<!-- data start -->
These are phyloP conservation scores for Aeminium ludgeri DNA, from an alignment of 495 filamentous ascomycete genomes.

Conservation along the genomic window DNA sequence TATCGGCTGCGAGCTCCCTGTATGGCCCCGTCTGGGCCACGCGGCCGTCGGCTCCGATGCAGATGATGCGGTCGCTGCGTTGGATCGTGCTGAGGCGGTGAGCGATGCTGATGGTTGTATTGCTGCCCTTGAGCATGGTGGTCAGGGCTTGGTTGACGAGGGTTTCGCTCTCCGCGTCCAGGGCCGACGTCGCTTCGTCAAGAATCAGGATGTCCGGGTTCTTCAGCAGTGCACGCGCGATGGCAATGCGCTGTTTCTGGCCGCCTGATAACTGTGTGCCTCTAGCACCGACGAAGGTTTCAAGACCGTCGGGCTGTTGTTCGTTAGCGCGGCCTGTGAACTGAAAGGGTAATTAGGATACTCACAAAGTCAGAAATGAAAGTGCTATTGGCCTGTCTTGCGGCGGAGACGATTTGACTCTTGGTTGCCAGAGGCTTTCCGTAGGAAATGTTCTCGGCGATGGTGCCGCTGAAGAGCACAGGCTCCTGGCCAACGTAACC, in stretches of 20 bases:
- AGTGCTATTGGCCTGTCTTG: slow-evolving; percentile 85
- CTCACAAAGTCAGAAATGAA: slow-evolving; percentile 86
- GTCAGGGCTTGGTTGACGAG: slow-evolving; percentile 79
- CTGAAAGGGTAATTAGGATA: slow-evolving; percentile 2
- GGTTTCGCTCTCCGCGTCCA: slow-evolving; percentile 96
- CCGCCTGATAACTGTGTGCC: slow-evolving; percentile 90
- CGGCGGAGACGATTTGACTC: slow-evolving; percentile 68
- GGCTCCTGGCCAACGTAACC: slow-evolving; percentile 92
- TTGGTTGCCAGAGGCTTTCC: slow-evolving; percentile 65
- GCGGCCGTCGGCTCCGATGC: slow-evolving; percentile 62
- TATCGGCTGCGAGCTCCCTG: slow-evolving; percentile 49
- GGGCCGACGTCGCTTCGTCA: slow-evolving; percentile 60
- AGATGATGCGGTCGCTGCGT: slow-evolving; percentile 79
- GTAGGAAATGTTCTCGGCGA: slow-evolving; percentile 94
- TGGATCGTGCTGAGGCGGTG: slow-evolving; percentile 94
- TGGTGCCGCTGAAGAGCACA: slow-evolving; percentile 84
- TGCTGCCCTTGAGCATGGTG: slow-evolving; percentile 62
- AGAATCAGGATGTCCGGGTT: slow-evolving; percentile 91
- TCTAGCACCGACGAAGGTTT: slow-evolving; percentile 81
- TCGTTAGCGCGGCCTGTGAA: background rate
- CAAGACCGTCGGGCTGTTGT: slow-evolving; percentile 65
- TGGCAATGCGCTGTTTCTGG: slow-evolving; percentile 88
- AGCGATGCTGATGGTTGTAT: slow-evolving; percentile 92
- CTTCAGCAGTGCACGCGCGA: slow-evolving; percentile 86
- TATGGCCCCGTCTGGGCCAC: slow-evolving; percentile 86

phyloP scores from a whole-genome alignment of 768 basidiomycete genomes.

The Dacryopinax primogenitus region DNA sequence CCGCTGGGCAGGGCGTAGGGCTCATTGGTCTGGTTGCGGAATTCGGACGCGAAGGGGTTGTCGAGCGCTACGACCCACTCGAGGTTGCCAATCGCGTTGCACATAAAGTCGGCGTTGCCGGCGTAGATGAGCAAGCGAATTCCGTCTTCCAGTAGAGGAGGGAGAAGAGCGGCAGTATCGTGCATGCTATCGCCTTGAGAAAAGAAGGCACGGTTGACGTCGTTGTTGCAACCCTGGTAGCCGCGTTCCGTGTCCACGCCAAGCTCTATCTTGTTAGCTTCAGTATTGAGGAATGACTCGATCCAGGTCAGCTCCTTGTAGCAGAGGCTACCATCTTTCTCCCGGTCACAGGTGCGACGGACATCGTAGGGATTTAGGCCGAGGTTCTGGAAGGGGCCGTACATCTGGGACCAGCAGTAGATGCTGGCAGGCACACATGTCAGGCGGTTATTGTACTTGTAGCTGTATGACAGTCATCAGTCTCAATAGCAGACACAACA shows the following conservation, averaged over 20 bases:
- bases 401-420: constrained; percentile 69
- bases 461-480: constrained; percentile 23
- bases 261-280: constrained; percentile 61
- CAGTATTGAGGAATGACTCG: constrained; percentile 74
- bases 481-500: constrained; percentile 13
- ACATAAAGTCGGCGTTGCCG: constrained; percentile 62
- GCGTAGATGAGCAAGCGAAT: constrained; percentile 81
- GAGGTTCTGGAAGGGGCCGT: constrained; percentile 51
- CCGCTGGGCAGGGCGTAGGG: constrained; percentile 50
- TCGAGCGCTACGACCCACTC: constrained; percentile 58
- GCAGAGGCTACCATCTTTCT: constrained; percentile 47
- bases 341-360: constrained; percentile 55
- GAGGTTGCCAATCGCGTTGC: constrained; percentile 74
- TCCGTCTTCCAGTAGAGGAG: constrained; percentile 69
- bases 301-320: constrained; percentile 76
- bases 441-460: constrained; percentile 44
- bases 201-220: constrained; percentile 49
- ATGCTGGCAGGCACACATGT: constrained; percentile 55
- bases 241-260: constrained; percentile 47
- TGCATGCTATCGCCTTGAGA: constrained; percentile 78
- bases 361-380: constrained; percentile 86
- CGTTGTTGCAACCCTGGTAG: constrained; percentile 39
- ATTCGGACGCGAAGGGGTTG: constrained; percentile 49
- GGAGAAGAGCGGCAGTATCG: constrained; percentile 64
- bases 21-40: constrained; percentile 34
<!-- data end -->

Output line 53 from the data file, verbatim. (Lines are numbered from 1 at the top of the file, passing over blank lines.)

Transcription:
- GGAGAAGAGCGGCAGTATCG: constrained; percentile 64